Ye poses with his works. His recent production on show in Beijing reflects on his own life, influenced by the cultures of both the East and the West.
Artist invokes a sense of the spiritual in his latest series of landscapes, Deng Zhangyu reports.
Since the end of last year until October, oil painter Ye Jianqing has devoted himself to depicting a world covered by mist, a spiritual shelter for people to seek respite from life's chores.
His solo show at the Tokyo Gallery + Beijing Tokyo Art Projects in Beijing presents the artist's latest series of 12 large-scale oil paintings, The Wonderland. Mist and hazy outlines of rocks, trees and mountains dominate Ye's paintings, making them look like Chinese ink paintings before the blue tone reminds viewers that they're actually looking at oil paintings.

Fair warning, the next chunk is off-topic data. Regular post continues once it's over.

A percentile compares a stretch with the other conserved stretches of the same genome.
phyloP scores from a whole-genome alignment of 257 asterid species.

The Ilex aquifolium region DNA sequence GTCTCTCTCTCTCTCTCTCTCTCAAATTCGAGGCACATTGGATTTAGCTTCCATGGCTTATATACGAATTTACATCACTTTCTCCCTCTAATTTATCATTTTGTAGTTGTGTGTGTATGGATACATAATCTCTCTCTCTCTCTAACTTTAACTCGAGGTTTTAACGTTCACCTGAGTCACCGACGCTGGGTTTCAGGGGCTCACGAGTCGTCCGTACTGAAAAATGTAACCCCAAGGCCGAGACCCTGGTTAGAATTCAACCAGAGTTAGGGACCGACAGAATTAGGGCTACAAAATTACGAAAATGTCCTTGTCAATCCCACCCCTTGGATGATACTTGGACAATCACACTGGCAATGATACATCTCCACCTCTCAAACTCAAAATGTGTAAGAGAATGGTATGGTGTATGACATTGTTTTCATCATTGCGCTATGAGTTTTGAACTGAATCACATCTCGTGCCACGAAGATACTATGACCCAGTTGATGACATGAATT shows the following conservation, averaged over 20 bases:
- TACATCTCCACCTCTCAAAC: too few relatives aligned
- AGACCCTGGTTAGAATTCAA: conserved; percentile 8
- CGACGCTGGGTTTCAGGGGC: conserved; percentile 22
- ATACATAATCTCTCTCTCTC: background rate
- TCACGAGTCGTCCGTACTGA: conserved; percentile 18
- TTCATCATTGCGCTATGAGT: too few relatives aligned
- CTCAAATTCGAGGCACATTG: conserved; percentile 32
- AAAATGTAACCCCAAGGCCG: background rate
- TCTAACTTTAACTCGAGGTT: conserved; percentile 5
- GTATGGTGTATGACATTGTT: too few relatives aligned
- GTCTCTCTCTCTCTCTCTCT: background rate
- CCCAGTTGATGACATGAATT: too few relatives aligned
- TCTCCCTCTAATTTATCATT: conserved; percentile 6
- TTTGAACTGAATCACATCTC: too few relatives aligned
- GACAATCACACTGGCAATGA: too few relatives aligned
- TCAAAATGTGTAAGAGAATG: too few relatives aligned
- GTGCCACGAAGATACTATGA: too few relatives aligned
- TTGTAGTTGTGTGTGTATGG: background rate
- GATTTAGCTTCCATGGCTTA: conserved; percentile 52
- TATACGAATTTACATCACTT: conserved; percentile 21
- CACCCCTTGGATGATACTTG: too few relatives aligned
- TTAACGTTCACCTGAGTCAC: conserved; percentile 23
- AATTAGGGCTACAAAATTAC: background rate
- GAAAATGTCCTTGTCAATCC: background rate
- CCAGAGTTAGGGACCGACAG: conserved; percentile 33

The works on display are a production of Ye's reflection on his own life, influenced by both the cultures of the East and West.
Ye was born in 1972 in Ningbo, a coastal city in Zhejiang province. When he was a little boy, he started learning traditional Chinese ink painting. After 1978, when China announced its opening-up to the world, his life was greatly influenced by books, movies, music and clothes, among other things introduced from the West. He learned oil painting before going to the Central Academy of Fine Arts in Beijing.